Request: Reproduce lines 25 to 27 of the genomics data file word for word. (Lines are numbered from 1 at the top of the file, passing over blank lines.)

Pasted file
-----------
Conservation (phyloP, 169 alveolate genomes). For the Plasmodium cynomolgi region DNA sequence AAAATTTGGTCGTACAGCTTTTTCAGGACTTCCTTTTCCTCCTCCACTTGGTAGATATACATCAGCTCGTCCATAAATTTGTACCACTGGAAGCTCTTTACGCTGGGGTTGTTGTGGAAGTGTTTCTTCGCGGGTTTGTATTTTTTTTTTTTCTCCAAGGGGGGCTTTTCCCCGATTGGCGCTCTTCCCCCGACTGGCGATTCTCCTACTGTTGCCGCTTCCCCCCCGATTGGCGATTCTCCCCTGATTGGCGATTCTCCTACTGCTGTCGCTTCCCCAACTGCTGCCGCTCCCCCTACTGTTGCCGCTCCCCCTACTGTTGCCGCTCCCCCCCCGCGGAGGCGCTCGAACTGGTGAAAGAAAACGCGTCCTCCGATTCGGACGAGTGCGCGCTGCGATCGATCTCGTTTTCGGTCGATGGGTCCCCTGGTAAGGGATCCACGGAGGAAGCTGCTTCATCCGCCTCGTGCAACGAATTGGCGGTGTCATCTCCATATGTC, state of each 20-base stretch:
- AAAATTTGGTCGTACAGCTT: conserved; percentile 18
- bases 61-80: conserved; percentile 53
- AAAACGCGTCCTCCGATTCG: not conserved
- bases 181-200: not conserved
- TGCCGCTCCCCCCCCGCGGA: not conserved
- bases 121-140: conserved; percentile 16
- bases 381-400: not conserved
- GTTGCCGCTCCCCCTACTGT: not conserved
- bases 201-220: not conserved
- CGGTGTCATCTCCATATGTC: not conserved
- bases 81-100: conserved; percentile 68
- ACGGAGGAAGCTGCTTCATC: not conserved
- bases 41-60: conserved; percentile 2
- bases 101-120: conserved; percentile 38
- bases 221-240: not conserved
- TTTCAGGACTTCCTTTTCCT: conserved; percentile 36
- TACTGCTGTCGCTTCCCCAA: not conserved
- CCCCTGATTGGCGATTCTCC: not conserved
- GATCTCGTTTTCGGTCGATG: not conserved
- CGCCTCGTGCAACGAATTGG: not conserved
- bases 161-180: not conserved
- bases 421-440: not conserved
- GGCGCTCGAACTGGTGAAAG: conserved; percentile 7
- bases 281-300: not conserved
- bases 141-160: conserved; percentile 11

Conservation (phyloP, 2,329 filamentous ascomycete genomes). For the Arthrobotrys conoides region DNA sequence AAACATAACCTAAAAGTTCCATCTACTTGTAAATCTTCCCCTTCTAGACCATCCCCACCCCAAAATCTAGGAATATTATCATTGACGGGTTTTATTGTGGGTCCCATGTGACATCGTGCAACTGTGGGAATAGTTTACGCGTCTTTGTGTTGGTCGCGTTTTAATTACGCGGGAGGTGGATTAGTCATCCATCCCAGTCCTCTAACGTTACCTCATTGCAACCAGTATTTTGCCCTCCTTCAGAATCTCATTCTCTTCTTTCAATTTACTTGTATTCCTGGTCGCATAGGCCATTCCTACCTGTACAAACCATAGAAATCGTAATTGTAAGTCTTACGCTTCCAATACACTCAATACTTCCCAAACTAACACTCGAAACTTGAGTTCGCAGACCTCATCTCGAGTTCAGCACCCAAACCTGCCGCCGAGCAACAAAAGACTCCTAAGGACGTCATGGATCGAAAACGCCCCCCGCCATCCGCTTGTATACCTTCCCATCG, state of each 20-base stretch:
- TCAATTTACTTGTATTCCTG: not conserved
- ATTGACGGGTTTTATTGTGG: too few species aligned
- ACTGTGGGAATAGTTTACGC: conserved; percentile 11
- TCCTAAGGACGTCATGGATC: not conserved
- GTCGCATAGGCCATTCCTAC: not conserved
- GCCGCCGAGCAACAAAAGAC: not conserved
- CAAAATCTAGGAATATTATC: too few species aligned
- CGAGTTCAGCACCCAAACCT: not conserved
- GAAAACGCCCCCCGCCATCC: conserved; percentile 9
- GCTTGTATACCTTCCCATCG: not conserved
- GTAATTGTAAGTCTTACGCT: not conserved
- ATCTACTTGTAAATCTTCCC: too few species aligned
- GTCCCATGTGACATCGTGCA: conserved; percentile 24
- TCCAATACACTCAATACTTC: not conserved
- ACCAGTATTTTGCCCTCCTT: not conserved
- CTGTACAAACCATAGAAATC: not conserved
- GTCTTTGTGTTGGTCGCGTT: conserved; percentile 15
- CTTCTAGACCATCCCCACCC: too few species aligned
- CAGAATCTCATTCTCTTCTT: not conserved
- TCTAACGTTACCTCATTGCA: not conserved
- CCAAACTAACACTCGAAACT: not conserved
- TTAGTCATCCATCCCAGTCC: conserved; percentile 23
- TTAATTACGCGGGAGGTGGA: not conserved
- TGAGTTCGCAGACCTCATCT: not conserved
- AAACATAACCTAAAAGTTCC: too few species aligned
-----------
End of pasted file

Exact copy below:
- bases 281-300: not conserved
- bases 141-160: conserved; percentile 11

Conservation (phyloP, 2,329 filamentous ascomycete genomes). For the Arthrobotrys conoides region DNA sequence AAACATAACCTAAAAGTTCCATCTACTTGTAAATCTTCCCCTTCTAGACCATCCCCACCCCAAAATCTAGGAATATTATCATTGACGGGTTTTATTGTGGGTCCCATGTGACATCGTGCAACTGTGGGAATAGTTTACGCGTCTTTGTGTTGGTCGCGTTTTAATTACGCGGGAGGTGGATTAGTCATCCATCCCAGTCCTCTAACGTTACCTCATTGCAACCAGTATTTTGCCCTCCTTCAGAATCTCATTCTCTTCTTTCAATTTACTTGTATTCCTGGTCGCATAGGCCATTCCTACCTGTACAAACCATAGAAATCGTAATTGTAAGTCTTACGCTTCCAATACACTCAATACTTCCCAAACTAACACTCGAAACTTGAGTTCGCAGACCTCATCTCGAGTTCAGCACCCAAACCTGCCGCCGAGCAACAAAAGACTCCTAAGGACGTCATGGATCGAAAACGCCCCCCGCCATCCGCTTGTATACCTTCCCATCG, state of each 20-base stretch: